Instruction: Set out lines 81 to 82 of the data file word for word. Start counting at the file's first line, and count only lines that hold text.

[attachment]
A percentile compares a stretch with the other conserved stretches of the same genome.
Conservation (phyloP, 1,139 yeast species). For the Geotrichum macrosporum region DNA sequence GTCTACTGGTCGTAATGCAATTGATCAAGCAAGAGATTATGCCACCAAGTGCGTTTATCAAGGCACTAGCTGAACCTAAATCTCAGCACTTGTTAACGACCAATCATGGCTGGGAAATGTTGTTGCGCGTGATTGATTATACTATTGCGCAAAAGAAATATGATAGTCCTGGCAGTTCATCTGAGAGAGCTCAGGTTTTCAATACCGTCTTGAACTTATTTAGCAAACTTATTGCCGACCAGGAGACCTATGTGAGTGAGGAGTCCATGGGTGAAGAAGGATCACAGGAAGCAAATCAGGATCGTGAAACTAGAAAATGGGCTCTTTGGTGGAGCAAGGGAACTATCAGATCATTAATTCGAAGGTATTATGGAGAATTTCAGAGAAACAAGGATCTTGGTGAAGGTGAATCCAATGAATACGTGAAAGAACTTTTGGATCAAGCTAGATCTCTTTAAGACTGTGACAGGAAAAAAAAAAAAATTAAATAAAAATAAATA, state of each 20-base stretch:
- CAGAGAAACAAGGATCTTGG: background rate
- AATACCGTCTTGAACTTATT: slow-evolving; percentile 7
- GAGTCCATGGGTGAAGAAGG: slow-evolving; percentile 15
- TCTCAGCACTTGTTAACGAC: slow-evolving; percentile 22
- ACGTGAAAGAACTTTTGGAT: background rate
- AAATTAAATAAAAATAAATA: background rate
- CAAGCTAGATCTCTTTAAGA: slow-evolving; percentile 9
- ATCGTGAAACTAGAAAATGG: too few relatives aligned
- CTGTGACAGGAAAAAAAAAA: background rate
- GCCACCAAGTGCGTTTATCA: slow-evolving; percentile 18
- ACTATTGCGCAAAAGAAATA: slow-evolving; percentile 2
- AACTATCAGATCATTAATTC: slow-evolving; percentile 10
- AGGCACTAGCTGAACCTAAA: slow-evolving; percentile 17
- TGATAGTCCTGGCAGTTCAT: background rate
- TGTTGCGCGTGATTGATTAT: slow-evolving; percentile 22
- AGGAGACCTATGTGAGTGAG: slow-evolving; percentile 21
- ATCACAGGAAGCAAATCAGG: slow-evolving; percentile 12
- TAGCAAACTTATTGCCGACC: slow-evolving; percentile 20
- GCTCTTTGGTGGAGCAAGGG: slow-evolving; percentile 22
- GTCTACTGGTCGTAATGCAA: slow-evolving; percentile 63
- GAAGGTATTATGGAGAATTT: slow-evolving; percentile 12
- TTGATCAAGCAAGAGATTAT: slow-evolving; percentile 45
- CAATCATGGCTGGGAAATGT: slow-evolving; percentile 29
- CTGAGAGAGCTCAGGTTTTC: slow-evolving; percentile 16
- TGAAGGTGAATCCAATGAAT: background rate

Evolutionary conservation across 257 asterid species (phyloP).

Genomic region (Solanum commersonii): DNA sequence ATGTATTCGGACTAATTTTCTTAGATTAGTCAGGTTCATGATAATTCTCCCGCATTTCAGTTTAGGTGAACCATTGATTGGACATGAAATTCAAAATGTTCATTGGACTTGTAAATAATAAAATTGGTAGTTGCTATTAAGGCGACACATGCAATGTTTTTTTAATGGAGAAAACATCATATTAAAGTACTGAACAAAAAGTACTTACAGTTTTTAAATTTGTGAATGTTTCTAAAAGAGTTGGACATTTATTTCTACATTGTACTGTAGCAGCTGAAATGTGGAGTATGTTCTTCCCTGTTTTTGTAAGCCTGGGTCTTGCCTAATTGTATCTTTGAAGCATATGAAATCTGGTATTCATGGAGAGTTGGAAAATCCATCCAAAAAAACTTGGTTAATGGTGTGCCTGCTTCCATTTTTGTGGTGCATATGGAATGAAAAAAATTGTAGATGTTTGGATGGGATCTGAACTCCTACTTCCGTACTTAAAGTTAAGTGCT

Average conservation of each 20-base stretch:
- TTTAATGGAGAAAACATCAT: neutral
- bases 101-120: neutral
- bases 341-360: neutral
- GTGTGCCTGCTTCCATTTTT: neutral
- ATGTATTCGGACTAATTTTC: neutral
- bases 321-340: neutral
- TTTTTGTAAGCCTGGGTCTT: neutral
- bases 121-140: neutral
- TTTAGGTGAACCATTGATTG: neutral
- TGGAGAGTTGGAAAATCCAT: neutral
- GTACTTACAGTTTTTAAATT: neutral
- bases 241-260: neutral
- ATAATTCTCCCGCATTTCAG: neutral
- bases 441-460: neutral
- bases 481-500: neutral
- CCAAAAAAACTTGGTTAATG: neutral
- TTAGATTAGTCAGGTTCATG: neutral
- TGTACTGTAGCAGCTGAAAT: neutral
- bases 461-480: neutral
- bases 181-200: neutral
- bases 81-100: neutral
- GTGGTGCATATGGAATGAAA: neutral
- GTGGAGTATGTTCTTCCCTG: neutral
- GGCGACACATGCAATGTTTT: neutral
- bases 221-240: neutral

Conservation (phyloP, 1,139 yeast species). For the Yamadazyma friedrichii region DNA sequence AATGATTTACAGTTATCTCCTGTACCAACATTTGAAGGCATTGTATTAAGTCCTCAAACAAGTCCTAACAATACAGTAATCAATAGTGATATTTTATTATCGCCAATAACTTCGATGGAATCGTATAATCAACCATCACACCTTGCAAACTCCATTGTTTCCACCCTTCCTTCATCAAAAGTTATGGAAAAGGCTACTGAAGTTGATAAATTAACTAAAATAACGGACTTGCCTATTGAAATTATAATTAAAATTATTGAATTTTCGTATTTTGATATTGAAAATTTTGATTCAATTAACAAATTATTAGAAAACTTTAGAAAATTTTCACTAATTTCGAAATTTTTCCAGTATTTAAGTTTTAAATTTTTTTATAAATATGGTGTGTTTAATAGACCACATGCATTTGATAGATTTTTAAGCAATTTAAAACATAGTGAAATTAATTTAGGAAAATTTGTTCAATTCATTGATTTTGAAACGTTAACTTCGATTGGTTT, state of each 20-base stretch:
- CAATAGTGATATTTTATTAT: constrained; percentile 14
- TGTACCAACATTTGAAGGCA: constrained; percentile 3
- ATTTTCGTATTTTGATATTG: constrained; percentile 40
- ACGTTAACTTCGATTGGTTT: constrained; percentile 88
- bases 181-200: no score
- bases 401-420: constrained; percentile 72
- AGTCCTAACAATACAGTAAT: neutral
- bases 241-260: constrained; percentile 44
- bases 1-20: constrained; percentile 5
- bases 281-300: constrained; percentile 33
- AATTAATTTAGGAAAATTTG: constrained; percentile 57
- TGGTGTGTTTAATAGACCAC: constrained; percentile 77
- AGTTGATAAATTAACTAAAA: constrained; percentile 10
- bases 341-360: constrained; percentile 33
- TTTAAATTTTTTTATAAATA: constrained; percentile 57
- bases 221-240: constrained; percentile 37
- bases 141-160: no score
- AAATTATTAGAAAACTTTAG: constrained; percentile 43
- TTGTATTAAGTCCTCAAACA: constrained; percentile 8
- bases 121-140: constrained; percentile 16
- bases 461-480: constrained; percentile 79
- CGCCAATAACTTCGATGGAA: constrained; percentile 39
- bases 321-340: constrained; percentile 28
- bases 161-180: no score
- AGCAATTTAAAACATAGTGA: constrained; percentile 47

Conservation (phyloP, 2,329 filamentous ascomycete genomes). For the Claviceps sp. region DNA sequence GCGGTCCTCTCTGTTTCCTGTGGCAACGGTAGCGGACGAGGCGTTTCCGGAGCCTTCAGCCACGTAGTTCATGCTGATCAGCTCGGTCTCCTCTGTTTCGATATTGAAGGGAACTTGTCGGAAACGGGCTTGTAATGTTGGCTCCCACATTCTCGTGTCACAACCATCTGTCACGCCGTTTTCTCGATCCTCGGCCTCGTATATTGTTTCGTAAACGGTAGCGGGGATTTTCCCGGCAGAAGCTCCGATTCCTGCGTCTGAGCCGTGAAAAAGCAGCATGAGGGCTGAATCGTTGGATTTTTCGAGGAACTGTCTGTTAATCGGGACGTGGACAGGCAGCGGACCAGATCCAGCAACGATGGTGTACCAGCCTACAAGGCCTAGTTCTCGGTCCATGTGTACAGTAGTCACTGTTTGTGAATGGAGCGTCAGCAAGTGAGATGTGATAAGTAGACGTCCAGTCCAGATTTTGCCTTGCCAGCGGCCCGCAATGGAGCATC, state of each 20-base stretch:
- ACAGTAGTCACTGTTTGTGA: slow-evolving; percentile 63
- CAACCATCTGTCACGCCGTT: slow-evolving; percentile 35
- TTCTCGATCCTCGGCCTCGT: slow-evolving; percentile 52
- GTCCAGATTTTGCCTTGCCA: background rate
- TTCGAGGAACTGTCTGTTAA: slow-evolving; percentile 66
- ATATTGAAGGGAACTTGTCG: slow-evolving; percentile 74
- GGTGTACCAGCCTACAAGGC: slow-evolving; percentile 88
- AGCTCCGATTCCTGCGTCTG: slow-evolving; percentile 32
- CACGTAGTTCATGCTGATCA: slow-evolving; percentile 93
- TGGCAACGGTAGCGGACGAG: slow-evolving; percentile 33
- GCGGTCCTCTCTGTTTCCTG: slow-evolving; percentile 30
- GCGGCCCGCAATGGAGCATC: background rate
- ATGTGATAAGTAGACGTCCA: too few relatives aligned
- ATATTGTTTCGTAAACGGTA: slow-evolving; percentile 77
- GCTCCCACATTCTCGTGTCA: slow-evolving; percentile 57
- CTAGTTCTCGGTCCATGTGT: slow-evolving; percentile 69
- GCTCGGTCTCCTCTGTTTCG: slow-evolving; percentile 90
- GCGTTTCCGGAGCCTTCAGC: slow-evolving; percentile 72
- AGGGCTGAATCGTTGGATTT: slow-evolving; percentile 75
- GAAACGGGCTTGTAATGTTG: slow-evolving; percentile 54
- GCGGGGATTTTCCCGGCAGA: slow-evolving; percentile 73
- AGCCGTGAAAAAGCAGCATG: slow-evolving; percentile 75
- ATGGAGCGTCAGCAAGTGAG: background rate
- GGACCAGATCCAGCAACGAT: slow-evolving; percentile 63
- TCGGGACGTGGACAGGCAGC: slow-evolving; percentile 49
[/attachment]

- AGCAATTTAAAACATAGTGA: constrained; percentile 47

Conservation (phyloP, 2,329 filamentous ascomycete genomes). For the Claviceps sp. region DNA sequence GCGGTCCTCTCTGTTTCCTGTGGCAACGGTAGCGGACGAGGCGTTTCCGGAGCCTTCAGCCACGTAGTTCATGCTGATCAGCTCGGTCTCCTCTGTTTCGATATTGAAGGGAACTTGTCGGAAACGGGCTTGTAATGTTGGCTCCCACATTCTCGTGTCACAACCATCTGTCACGCCGTTTTCTCGATCCTCGGCCTCGTATATTGTTTCGTAAACGGTAGCGGGGATTTTCCCGGCAGAAGCTCCGATTCCTGCGTCTGAGCCGTGAAAAAGCAGCATGAGGGCTGAATCGTTGGATTTTTCGAGGAACTGTCTGTTAATCGGGACGTGGACAGGCAGCGGACCAGATCCAGCAACGATGGTGTACCAGCCTACAAGGCCTAGTTCTCGGTCCATGTGTACAGTAGTCACTGTTTGTGAATGGAGCGTCAGCAAGTGAGATGTGATAAGTAGACGTCCAGTCCAGATTTTGCCTTGCCAGCGGCCCGCAATGGAGCATC, state of each 20-base stretch: